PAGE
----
Kim, 52, a doctor and anthropologist of Korean-American origin, took up his functions at the beginning of July. On Tuesday evening, he will meet Ivorian President Alassane Ouattara for talks followed by a dinner.
“Reducing poverty and creating opportunity for people to succeed are vital to the World Bank Group’s mission and I plan to continue to strengthen our work towards these goals,” he said in a statement.
“For this reason I chose Africa for my first official visit as World Bank Group President, recognising the priority given by the continent’s governments to faster growth and less poverty,” Kim said.
In his talks with Ouattara, who currently heads the Economic Community of West African States (ECOWAS), Kim will review regional crises and the way the World Bank can best support their resolution, the statement said.
He will also inquire about progress on security and reconciliation in Ivory Coast, where Ouattara came to power in April 2011 after a serious political and military crisis that cost some 3,000 lives in four months after his predecessor, Laurent Gbagbo, refused to admit defeat in elections.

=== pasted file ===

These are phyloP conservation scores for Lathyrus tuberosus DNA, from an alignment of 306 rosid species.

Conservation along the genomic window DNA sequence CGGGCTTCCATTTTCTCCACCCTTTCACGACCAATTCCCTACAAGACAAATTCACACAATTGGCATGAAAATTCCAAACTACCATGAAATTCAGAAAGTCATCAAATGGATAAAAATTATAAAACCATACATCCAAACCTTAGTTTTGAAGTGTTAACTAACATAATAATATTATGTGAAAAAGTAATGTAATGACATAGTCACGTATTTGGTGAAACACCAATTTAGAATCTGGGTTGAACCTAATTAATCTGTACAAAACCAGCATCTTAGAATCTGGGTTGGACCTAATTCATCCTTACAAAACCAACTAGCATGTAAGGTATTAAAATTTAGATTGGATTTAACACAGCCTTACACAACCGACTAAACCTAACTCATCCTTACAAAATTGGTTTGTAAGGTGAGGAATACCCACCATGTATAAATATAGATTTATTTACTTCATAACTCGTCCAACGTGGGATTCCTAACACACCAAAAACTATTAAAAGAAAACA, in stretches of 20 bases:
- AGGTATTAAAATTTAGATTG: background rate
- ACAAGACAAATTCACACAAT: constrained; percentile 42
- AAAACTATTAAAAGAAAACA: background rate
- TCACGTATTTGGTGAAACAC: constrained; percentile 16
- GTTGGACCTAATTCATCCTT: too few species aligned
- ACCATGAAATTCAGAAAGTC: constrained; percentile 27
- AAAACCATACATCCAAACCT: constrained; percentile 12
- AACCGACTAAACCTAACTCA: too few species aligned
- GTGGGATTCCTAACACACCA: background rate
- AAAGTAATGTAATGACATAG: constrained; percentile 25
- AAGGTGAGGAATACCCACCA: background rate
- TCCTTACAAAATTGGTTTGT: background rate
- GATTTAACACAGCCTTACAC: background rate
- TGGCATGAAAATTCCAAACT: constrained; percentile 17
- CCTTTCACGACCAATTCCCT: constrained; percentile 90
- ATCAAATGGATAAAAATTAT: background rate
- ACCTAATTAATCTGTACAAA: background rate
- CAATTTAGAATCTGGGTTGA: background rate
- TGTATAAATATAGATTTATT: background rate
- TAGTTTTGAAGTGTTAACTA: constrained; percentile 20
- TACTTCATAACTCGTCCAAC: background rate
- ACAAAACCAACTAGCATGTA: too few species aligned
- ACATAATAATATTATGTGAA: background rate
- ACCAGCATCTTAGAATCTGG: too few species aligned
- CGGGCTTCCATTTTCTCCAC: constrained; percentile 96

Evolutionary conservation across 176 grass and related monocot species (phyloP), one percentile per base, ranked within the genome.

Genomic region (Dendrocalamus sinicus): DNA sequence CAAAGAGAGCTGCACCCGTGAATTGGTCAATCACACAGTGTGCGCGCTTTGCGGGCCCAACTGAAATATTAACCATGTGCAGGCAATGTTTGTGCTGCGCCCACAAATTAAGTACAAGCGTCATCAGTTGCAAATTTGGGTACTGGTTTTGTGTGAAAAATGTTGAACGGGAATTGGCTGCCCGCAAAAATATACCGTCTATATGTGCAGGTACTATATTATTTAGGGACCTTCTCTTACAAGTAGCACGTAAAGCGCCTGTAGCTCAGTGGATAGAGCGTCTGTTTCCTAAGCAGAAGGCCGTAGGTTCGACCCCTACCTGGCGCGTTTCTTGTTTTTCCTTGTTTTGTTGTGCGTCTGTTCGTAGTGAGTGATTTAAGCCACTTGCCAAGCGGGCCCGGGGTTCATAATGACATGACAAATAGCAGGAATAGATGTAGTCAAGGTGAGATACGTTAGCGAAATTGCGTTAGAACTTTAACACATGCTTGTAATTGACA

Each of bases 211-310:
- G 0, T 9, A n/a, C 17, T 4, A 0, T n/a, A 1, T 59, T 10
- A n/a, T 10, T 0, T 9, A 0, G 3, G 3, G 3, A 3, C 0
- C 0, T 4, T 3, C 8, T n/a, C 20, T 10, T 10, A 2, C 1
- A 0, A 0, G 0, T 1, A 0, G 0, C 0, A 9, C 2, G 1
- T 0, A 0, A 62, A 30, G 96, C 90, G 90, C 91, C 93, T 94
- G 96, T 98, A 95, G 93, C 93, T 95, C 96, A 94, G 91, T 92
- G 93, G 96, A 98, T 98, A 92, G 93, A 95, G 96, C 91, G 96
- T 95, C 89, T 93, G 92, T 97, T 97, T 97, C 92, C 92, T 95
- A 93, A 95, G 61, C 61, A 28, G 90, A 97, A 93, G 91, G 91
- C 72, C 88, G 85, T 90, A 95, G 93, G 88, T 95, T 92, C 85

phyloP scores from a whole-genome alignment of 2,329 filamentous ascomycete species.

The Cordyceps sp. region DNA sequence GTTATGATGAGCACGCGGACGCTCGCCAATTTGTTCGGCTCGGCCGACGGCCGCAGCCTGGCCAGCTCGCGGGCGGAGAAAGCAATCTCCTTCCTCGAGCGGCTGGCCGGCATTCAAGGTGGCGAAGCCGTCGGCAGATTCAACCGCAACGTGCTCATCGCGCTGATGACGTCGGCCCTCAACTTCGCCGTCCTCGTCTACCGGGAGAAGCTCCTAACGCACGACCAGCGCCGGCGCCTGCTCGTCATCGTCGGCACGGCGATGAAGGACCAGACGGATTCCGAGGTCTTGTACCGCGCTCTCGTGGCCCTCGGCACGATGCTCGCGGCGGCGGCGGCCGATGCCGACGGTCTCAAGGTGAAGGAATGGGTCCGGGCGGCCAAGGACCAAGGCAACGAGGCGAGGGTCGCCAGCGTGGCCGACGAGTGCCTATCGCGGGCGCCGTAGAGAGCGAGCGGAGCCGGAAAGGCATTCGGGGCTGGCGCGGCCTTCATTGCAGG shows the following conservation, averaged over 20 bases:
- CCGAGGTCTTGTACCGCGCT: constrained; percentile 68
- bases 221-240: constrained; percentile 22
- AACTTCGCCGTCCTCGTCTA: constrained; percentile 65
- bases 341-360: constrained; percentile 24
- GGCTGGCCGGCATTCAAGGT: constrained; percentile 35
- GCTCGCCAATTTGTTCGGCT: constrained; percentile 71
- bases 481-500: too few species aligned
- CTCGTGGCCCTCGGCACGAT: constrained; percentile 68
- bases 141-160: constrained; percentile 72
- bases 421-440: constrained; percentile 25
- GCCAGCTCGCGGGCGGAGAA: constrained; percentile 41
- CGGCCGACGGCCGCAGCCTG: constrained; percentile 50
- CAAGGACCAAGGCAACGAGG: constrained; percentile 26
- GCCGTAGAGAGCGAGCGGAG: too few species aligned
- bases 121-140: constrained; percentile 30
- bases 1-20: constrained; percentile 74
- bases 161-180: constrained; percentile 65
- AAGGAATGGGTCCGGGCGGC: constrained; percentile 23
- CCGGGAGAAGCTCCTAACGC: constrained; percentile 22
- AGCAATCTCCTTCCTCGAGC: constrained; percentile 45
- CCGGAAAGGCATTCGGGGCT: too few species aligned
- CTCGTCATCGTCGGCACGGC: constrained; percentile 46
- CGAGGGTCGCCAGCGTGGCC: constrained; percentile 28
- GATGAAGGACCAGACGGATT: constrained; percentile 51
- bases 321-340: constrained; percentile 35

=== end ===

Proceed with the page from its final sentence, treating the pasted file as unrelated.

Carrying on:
The World Bank group has invested about one billion dollars (793 million euros) in development programmes in the west African country.
Kim will “meet with women leaders to discuss the importance of women to the country’s efforts to create jobs, open more businesses, and achieve lasting reconciliation and development in the former war-torn country,” the bank said.
He will “meet unemployed young people, including former soldiers, who are learning new job skills in a World Bank-financed training program,” as well as visiting an industrial zone for small and medium-sized companies.
The World Bank chief will leave Abidjan on Wednesday for South Africa, where he is scheduled to meet President Jacob Zuma.